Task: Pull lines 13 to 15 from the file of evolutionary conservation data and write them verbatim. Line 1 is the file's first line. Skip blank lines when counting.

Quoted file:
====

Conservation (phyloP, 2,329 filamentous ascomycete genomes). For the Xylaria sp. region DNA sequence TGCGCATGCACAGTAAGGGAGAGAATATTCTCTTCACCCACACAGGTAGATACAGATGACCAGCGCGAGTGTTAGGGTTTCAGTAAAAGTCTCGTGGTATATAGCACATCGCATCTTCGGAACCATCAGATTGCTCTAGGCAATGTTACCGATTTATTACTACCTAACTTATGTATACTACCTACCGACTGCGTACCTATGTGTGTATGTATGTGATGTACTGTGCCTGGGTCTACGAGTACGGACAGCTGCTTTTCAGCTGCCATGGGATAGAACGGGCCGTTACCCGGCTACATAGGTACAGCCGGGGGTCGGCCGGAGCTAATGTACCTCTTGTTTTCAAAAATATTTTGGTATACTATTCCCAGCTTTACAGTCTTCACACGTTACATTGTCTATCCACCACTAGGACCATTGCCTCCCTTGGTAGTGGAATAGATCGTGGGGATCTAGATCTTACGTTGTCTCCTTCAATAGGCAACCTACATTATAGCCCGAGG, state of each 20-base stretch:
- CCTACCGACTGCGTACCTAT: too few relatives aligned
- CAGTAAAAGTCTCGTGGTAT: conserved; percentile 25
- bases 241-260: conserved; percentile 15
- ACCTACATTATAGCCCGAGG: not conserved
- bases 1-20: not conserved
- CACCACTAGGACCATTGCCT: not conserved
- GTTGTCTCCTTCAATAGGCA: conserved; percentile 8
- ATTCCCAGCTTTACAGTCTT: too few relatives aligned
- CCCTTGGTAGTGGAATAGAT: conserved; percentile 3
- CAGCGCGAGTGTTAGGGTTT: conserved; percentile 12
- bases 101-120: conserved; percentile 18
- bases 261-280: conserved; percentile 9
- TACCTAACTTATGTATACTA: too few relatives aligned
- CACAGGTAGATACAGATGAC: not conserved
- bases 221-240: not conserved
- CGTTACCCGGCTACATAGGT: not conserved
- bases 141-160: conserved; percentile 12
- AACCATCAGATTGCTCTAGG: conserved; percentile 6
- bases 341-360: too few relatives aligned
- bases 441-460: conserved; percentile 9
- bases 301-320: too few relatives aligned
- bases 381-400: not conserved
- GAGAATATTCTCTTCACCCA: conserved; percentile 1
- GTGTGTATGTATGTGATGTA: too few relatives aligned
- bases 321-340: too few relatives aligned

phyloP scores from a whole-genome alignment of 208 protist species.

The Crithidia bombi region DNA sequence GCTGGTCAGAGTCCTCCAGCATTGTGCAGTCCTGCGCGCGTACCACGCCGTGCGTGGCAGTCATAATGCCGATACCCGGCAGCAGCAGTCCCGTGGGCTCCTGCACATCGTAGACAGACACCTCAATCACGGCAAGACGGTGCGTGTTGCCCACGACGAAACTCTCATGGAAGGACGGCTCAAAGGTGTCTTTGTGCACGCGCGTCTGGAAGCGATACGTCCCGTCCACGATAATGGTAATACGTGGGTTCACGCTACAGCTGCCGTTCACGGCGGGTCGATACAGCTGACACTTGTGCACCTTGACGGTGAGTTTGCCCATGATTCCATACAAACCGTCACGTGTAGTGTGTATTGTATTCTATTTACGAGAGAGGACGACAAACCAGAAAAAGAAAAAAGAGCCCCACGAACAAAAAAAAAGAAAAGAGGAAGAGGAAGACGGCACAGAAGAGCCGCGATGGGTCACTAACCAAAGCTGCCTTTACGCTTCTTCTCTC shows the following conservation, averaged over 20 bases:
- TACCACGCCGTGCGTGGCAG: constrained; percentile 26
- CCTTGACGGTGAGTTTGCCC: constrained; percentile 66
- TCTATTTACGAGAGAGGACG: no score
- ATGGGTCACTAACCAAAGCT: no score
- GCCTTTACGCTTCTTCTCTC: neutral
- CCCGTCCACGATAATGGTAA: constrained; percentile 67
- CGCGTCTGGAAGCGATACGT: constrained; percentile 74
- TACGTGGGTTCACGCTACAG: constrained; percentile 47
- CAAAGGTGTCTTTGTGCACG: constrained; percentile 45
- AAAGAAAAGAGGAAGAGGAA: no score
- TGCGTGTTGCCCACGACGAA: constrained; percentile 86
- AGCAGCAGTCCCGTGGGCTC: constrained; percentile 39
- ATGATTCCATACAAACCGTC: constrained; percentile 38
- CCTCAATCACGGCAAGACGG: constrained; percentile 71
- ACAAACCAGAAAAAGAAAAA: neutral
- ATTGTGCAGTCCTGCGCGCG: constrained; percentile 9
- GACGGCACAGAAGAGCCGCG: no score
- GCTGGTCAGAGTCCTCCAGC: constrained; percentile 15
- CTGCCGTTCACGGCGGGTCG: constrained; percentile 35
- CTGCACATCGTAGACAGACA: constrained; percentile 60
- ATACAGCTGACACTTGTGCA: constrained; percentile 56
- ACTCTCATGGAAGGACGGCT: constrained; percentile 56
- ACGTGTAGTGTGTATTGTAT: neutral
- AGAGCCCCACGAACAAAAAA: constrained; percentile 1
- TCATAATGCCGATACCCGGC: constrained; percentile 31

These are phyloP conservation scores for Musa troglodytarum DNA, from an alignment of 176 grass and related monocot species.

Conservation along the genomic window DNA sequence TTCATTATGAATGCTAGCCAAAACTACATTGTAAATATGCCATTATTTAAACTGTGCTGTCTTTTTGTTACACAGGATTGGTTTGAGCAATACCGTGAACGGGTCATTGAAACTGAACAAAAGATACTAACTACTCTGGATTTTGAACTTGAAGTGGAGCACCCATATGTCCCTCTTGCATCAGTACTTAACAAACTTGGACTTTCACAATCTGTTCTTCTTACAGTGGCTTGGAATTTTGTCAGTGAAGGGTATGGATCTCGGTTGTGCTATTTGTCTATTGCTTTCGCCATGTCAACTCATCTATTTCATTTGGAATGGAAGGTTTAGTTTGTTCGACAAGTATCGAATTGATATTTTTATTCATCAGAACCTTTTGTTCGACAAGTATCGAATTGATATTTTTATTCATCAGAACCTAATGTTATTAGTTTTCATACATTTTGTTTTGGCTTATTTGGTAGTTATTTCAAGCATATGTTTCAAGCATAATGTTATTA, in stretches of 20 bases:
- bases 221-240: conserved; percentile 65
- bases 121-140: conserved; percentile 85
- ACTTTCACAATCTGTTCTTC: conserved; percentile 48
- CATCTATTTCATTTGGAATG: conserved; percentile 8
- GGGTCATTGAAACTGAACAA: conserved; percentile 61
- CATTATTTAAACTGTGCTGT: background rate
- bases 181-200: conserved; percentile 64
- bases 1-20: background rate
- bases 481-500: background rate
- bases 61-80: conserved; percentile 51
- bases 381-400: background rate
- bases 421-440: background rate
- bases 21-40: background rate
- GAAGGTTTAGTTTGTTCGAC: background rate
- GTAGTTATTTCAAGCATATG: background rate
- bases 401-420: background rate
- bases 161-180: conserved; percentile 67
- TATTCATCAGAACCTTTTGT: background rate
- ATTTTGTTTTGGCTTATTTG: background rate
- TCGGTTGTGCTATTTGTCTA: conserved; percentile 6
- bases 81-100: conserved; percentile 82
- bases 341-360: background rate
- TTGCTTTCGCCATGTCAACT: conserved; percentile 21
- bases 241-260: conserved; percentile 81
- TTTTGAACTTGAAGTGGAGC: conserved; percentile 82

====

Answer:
- bases 261-280: conserved; percentile 9
- TACCTAACTTATGTATACTA: too few relatives aligned
- CACAGGTAGATACAGATGAC: not conserved